Former Illinois governor Jim Edgar -- the last man to leave the Governor's mansion without an indictment -- built a reputation during his tenure of practicing a moderate, level-headed politics that appealed to Democrats and Republicans alike.
Now, more than ten years out of office, the Republican continues to defy the expectations of his party.
At a speech at Elmhurst College on Thursday, Edgar again panned Republican gubernatorial candidate Bill Brady's budget proposal, while praising Democratic Governor Pat Quinn for his proposed tax increase. Brady has made opposition to the tax increase a major plank of his campaign.
From the Daily Herald's coverage of the talk:
"There is no easy way out of the mess we are in," Edgar told about 200 people in a speech on leadership at Elmhurst College. "I give Governor Quinn credit for having the courage to call for a tax increase in an election year."
Edgar said he believed that state Sen. Bill Brady of Bloomington is sincere in his pledge not to raise taxes, but ultimately he will find there is no other way out of the state's $13 billion-and-growing shortfall.
Asked after the speech if Brady's budget plans - cutting taxes and services to balance the budget - were realistic, Edgar said Brady needs to "flush out his budget policies" more.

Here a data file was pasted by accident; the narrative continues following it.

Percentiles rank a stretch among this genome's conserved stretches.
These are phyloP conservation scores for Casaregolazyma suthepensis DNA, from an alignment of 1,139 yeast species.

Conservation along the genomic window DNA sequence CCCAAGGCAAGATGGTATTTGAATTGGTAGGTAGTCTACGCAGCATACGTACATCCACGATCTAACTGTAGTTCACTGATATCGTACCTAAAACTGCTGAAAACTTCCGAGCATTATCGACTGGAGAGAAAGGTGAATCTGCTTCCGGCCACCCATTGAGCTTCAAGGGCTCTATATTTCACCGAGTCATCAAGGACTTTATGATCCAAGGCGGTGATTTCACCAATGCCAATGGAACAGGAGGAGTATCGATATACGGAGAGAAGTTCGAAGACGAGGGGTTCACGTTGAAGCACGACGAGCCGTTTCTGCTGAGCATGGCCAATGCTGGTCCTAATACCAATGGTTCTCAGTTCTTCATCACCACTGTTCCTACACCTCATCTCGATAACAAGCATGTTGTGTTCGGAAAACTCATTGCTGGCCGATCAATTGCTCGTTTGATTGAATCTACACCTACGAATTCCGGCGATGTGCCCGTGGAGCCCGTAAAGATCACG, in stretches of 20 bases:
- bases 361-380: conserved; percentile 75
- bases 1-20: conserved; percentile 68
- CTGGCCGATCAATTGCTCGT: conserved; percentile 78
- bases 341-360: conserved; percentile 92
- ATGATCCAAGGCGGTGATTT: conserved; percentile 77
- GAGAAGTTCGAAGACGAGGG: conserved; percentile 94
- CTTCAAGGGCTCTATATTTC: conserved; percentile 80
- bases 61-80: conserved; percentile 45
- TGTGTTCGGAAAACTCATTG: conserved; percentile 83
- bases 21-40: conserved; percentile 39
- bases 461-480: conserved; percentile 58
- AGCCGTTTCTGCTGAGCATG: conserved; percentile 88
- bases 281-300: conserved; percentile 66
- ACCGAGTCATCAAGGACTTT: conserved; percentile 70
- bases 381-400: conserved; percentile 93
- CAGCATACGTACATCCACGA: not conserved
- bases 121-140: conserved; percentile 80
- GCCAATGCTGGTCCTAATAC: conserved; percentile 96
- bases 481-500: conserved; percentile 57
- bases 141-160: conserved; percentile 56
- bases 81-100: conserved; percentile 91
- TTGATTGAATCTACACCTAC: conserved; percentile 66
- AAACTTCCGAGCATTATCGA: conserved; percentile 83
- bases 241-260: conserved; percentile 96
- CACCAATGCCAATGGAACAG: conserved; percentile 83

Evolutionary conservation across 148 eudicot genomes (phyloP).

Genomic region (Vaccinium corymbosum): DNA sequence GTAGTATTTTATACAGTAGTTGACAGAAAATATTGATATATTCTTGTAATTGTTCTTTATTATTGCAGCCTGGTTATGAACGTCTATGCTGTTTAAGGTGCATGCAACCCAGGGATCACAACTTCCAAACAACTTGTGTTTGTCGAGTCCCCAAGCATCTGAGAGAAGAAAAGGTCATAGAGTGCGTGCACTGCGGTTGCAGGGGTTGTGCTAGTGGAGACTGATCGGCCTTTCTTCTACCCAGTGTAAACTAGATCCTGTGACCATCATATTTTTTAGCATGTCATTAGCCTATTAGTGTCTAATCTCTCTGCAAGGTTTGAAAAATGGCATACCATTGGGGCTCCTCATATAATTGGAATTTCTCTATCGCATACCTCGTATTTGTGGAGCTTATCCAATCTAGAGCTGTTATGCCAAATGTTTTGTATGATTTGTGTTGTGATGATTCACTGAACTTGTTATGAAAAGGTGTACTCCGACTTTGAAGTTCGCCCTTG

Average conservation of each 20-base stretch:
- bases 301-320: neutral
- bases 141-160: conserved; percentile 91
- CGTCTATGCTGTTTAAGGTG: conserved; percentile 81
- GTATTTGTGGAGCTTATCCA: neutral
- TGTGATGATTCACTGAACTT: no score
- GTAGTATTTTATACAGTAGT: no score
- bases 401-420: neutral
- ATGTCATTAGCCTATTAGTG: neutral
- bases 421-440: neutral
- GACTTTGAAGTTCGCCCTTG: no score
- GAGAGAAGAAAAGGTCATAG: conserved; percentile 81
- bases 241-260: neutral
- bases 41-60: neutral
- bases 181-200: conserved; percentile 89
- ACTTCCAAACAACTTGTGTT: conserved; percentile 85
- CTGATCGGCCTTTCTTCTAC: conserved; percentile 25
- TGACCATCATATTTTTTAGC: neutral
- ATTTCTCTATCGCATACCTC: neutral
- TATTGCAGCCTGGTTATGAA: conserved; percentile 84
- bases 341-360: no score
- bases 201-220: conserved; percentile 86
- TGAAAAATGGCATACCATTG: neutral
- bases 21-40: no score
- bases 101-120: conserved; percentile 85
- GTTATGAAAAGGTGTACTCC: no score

Edgar has previously called Brady's plan for a 10 percent across-the-board cut "naive," which he conceded Thursday led to angry calls from Brady backers.
"I know that upsets their camp when I say that," Edgar said to laughter from the students, teachers and residents.
Elsewhere on a busy Thursday for the ex-governor, Edgar launched a new coalition with 200 local businesses to lobby the federal government for immigration reform.
Edgar made two arguments to the business-owners gathered at Chicago's Merchandise Mart as to why a path to legalization for immigrants is a good idea.
First, he argued that "legalization would generate $1.5 trillion in economic gains for the country over the next decade," the Tribune reports. Second, he argued that by opposing immigration reforms, the Republican party risked alienating Hispanic voters nationwide.
"If the immigrant community views us as a party that is hostile to them ... we just can't afford that," he said, again according to the Tribune.
Also on Thursday, Mark Kirk reiterated his support for stem cell research. In doing so, he appears to be taking a page out of the Jim Edgar playbook for Republican success in Illinois, trying to shore up his "moderate" credibility. Bill Brady, the other Republican at the top of the ticket, is taking the opposite tack, keeping a hard right-wing line.
Both are polling well so far. It remains to be seen if either strategy will bring a Republican back to statewide office come November.
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